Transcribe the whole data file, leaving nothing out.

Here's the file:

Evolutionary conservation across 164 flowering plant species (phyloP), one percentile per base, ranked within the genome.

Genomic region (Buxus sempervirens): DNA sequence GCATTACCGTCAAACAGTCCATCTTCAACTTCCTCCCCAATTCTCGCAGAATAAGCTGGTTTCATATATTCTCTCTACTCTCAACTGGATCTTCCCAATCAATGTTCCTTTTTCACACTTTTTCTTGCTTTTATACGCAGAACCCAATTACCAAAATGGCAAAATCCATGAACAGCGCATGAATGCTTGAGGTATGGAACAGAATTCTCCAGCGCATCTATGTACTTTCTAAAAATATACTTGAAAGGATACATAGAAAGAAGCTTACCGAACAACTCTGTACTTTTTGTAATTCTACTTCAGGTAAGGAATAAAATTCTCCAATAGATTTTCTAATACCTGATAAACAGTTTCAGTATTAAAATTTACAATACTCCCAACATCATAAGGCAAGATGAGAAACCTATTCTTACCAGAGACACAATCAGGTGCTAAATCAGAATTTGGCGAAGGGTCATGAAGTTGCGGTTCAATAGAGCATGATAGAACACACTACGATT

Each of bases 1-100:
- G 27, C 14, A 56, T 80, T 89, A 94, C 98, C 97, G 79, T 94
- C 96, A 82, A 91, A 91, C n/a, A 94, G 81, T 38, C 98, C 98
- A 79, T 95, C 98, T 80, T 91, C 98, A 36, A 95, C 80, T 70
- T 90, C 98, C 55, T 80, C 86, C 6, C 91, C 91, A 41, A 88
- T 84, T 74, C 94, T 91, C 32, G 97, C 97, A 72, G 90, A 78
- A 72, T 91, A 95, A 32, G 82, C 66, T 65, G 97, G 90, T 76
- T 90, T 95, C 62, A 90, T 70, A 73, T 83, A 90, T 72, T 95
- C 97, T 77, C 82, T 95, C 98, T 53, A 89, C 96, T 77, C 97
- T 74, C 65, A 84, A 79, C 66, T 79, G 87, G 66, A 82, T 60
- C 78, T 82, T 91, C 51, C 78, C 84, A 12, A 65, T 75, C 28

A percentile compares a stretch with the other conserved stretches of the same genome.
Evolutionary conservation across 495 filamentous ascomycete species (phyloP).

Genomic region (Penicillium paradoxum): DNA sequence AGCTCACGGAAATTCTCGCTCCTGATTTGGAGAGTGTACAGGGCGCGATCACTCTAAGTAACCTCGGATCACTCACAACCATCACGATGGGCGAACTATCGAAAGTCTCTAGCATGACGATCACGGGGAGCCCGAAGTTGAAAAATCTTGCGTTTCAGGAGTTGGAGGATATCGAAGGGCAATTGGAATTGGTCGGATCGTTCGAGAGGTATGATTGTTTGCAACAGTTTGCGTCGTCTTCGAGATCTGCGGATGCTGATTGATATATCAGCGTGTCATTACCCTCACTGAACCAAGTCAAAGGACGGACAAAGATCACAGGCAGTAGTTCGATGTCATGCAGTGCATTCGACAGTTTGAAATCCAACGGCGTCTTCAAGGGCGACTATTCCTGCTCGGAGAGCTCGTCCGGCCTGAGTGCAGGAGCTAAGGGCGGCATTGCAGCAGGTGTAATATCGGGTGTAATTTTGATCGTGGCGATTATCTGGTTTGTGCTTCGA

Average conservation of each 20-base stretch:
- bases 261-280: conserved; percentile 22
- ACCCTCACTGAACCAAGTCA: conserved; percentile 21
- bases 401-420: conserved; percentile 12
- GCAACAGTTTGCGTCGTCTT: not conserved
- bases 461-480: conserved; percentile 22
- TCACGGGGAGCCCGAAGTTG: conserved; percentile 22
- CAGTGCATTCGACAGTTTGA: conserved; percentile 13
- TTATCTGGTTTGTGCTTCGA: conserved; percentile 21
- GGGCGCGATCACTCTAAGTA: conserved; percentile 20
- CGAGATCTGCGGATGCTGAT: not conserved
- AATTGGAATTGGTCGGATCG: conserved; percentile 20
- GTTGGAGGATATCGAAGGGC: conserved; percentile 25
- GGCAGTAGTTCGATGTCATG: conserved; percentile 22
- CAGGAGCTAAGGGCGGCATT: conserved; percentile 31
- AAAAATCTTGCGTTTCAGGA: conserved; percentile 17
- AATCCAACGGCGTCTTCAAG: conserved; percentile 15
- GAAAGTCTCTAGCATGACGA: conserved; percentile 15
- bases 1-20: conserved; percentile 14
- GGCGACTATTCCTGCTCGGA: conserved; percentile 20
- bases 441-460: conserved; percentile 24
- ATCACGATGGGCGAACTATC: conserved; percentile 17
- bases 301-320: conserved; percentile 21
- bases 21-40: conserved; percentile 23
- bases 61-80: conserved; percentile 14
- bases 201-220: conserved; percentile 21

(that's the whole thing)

Evolutionary conservation across 164 flowering plant species (phyloP), one percentile per base, ranked within the genome.

Genomic region (Buxus sempervirens): DNA sequence GCATTACCGTCAAACAGTCCATCTTCAACTTCCTCCCCAATTCTCGCAGAATAAGCTGGTTTCATATATTCTCTCTACTCTCAACTGGATCTTCCCAATCAATGTTCCTTTTTCACACTTTTTCTTGCTTTTATACGCAGAACCCAATTACCAAAATGGCAAAATCCATGAACAGCGCATGAATGCTTGAGGTATGGAACAGAATTCTCCAGCGCATCTATGTACTTTCTAAAAATATACTTGAAAGGATACATAGAAAGAAGCTTACCGAACAACTCTGTACTTTTTGTAATTCTACTTCAGGTAAGGAATAAAATTCTCCAATAGATTTTCTAATACCTGATAAACAGTTTCAGTATTAAAATTTACAATACTCCCAACATCATAAGGCAAGATGAGAAACCTATTCTTACCAGAGACACAATCAGGTGCTAAATCAGAATTTGGCGAAGGGTCATGAAGTTGCGGTTCAATAGAGCATGATAGAACACACTACGATT

Each of bases 1-100:
- G 27, C 14, A 56, T 80, T 89, A 94, C 98, C 97, G 79, T 94
- C 96, A 82, A 91, A 91, C n/a, A 94, G 81, T 38, C 98, C 98
- A 79, T 95, C 98, T 80, T 91, C 98, A 36, A 95, C 80, T 70
- T 90, C 98, C 55, T 80, C 86, C 6, C 91, C 91, A 41, A 88
- T 84, T 74, C 94, T 91, C 32, G 97, C 97, A 72, G 90, A 78
- A 72, T 91, A 95, A 32, G 82, C 66, T 65, G 97, G 90, T 76
- T 90, T 95, C 62, A 90, T 70, A 73, T 83, A 90, T 72, T 95
- C 97, T 77, C 82, T 95, C 98, T 53, A 89, C 96, T 77, C 97
- T 74, C 65, A 84, A 79, C 66, T 79, G 87, G 66, A 82, T 60
- C 78, T 82, T 91, C 51, C 78, C 84, A 12, A 65, T 75, C 28

A percentile compares a stretch with the other conserved stretches of the same genome.
Evolutionary conservation across 495 filamentous ascomycete species (phyloP).

Genomic region (Penicillium paradoxum): DNA sequence AGCTCACGGAAATTCTCGCTCCTGATTTGGAGAGTGTACAGGGCGCGATCACTCTAAGTAACCTCGGATCACTCACAACCATCACGATGGGCGAACTATCGAAAGTCTCTAGCATGACGATCACGGGGAGCCCGAAGTTGAAAAATCTTGCGTTTCAGGAGTTGGAGGATATCGAAGGGCAATTGGAATTGGTCGGATCGTTCGAGAGGTATGATTGTTTGCAACAGTTTGCGTCGTCTTCGAGATCTGCGGATGCTGATTGATATATCAGCGTGTCATTACCCTCACTGAACCAAGTCAAAGGACGGACAAAGATCACAGGCAGTAGTTCGATGTCATGCAGTGCATTCGACAGTTTGAAATCCAACGGCGTCTTCAAGGGCGACTATTCCTGCTCGGAGAGCTCGTCCGGCCTGAGTGCAGGAGCTAAGGGCGGCATTGCAGCAGGTGTAATATCGGGTGTAATTTTGATCGTGGCGATTATCTGGTTTGTGCTTCGA

Average conservation of each 20-base stretch:
- bases 261-280: conserved; percentile 22
- ACCCTCACTGAACCAAGTCA: conserved; percentile 21
- bases 401-420: conserved; percentile 12
- GCAACAGTTTGCGTCGTCTT: not conserved
- bases 461-480: conserved; percentile 22
- TCACGGGGAGCCCGAAGTTG: conserved; percentile 22
- CAGTGCATTCGACAGTTTGA: conserved; percentile 13
- TTATCTGGTTTGTGCTTCGA: conserved; percentile 21
- GGGCGCGATCACTCTAAGTA: conserved; percentile 20
- CGAGATCTGCGGATGCTGAT: not conserved
- AATTGGAATTGGTCGGATCG: conserved; percentile 20
- GTTGGAGGATATCGAAGGGC: conserved; percentile 25
- GGCAGTAGTTCGATGTCATG: conserved; percentile 22
- CAGGAGCTAAGGGCGGCATT: conserved; percentile 31
- AAAAATCTTGCGTTTCAGGA: conserved; percentile 17
- AATCCAACGGCGTCTTCAAG: conserved; percentile 15
- GAAAGTCTCTAGCATGACGA: conserved; percentile 15
- bases 1-20: conserved; percentile 14
- GGCGACTATTCCTGCTCGGA: conserved; percentile 20
- bases 441-460: conserved; percentile 24
- ATCACGATGGGCGAACTATC: conserved; percentile 17
- bases 301-320: conserved; percentile 21
- bases 21-40: conserved; percentile 23
- bases 61-80: conserved; percentile 14
- bases 201-220: conserved; percentile 21